Accepted paper:

Collective identification, security and statehood: Northeast African examples

Authors:

Günther Schlee (Max Planck Institute for Social Anthropology)

Paper short abstract:

In Northeast Africa state boundaries and forms of collective identification and entitlement have undergone recent change. This paper examines with which population groups states identify and which groups are discriminated against, the criteria by which this is done, and the security issues emerging from this.

Paper long abstract:

Northeast Africa is a part of the globe in which new states have recently been emerging. In the 1991-1993 period Eritrea, after a long war, has split from Ethiopia, since 1991 Somalia has split into various entities among which the one recognized by the UN is not among the ones which comes closest to having state-like institutions and a range of territorial control on the ground, and South Sudan has split from Sudan in 2011 and now shows serious tendencies of continued fission on a smaller scale. In a similar fashion, Sudan, after shedding its former periphery (South Sudan) now seems to shed the next layer of periphery, the south of the north (South Kordofan, Blue Nile…). New and contested national boundaries are not the only problems related to issues of collective identification and security. With the advance of globalized agrarian capitalism, reallocation of vast areas of land (‚land grabbing') takes place and entire local communities are displaced. If they defend themselves, the state tends to view this resistance as a mere issue of security, accusing marginalized population groups of lack of loyalty, ‚anti-development' attitudes and hostility to the state, ‚rebellion' or even ‚terrorism'. How these groups are compensated or not reflect the identification of the state and the state class with parts of the population more than with other parts. The paper explores the criteria (linguistic, ‚racial', historical) by which such discriminations are made.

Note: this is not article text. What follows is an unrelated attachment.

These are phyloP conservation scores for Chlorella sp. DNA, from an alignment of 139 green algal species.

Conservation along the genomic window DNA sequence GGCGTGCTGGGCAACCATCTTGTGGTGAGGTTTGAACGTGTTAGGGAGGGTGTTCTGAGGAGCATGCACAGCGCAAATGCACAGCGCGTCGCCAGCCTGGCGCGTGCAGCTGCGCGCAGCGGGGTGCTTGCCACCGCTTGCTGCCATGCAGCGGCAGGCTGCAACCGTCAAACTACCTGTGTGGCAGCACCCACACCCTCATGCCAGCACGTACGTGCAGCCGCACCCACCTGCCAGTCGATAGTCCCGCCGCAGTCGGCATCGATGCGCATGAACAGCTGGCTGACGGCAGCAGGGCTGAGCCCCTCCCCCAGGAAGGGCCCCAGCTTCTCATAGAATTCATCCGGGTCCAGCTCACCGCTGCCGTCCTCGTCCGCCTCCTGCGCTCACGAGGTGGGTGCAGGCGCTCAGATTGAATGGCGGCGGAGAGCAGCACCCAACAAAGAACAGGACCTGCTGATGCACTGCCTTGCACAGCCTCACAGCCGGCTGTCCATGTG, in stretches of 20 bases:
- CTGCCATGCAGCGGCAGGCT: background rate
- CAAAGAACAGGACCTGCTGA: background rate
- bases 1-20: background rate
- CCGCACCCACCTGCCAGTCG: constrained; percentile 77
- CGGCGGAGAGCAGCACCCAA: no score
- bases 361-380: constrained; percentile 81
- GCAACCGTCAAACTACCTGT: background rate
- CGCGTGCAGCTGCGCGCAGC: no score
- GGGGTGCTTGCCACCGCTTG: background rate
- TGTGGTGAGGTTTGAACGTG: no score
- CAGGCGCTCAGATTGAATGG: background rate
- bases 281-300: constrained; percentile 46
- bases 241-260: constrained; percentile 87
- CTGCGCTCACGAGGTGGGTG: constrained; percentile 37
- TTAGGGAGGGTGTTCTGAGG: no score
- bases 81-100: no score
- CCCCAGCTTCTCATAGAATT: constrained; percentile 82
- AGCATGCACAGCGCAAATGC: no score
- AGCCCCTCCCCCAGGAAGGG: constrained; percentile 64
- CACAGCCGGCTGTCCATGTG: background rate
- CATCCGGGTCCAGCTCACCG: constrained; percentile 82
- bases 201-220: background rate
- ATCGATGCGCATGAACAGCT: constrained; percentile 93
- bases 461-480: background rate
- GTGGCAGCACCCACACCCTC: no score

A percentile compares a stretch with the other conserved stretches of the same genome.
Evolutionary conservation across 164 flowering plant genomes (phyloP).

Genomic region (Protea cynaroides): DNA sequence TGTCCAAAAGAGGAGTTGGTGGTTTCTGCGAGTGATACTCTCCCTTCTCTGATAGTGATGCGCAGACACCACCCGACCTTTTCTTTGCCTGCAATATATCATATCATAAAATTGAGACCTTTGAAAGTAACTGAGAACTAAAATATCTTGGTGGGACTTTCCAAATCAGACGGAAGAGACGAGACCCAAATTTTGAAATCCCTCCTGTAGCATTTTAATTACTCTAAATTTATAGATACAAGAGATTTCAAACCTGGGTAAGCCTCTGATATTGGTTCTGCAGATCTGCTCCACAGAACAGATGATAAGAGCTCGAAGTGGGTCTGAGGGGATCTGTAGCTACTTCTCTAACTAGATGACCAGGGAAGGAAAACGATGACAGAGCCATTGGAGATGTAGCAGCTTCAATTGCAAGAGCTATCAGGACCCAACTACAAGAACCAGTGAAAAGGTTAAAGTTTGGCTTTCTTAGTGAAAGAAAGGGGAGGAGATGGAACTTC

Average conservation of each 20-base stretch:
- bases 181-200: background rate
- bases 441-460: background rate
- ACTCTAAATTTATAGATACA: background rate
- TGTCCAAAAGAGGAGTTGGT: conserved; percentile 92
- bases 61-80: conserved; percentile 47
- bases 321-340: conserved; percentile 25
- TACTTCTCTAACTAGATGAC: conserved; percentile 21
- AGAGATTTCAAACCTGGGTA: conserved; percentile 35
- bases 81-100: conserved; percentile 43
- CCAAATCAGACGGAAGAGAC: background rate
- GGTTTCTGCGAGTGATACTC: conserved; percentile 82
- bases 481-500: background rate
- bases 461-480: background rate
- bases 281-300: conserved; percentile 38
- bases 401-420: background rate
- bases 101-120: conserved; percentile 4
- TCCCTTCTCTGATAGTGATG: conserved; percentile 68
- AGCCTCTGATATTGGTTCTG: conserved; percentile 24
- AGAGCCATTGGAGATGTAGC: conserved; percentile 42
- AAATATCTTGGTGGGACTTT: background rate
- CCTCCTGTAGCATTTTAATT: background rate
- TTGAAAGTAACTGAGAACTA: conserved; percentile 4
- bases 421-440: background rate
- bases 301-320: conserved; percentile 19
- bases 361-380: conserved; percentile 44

panel P067
Security and citizenship (Peace and Conflict Studies in Anthropology Network)